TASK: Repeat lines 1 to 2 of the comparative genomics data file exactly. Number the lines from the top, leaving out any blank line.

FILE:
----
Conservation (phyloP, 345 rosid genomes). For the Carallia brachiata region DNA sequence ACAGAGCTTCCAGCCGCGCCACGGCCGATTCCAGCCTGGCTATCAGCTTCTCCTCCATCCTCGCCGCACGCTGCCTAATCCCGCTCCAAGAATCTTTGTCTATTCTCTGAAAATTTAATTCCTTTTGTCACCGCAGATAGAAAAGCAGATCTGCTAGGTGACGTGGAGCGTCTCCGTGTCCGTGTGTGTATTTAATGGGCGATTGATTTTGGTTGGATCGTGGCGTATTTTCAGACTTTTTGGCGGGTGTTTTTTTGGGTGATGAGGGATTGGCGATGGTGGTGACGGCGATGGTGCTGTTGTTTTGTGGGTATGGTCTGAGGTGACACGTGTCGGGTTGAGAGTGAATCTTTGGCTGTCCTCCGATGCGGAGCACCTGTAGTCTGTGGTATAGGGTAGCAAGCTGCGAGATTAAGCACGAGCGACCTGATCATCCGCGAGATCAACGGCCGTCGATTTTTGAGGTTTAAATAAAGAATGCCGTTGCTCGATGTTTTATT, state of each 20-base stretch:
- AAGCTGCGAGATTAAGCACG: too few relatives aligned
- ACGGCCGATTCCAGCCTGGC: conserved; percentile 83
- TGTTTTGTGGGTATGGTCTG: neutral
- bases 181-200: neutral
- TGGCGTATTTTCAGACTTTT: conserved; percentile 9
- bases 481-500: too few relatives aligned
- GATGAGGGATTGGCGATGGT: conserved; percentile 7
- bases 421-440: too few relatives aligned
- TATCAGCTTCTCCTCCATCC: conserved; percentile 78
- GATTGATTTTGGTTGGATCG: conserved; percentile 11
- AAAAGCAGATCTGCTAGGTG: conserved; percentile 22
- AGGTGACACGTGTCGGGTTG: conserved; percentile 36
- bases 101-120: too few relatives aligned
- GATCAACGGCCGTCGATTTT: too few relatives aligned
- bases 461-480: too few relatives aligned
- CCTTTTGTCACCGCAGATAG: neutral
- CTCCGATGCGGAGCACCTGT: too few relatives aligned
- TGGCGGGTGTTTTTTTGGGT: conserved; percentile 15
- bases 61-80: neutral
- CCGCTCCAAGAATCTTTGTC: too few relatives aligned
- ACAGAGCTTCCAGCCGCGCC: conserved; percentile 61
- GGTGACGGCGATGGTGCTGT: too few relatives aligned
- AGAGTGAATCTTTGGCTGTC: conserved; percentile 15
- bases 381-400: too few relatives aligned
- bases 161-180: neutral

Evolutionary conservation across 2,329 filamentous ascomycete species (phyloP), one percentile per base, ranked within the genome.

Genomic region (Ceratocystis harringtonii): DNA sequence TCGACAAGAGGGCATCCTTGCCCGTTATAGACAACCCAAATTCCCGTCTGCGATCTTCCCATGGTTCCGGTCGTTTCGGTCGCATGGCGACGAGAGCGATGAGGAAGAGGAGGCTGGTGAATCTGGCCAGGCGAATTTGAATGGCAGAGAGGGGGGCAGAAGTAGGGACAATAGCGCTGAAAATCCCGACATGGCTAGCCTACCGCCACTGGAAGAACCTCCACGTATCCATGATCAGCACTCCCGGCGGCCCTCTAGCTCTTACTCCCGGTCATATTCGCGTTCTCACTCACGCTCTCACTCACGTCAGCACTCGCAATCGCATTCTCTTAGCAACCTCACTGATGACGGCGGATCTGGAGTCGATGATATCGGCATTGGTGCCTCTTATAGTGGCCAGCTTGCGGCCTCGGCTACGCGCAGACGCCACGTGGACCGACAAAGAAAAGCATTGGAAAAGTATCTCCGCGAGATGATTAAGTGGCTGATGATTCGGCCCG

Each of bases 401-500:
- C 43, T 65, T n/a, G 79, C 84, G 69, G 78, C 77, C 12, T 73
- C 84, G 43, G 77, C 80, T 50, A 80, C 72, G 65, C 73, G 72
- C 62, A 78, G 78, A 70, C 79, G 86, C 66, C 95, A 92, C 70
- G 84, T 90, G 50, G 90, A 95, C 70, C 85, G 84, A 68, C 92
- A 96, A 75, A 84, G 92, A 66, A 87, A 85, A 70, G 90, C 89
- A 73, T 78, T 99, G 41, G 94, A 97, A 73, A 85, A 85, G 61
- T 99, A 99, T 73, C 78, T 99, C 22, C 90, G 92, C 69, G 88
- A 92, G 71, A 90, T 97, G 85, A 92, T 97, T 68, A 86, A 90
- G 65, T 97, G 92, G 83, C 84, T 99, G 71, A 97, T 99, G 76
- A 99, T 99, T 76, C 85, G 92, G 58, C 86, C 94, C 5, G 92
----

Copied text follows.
Conservation (phyloP, 345 rosid genomes). For the Carallia brachiata region DNA sequence ACAGAGCTTCCAGCCGCGCCACGGCCGATTCCAGCCTGGCTATCAGCTTCTCCTCCATCCTCGCCGCACGCTGCCTAATCCCGCTCCAAGAATCTTTGTCTATTCTCTGAAAATTTAATTCCTTTTGTCACCGCAGATAGAAAAGCAGATCTGCTAGGTGACGTGGAGCGTCTCCGTGTCCGTGTGTGTATTTAATGGGCGATTGATTTTGGTTGGATCGTGGCGTATTTTCAGACTTTTTGGCGGGTGTTTTTTTGGGTGATGAGGGATTGGCGATGGTGGTGACGGCGATGGTGCTGTTGTTTTGTGGGTATGGTCTGAGGTGACACGTGTCGGGTTGAGAGTGAATCTTTGGCTGTCCTCCGATGCGGAGCACCTGTAGTCTGTGGTATAGGGTAGCAAGCTGCGAGATTAAGCACGAGCGACCTGATCATCCGCGAGATCAACGGCCGTCGATTTTTGAGGTTTAAATAAAGAATGCCGTTGCTCGATGTTTTATT, state of each 20-base stretch:
- AAGCTGCGAGATTAAGCACG: too few relatives aligned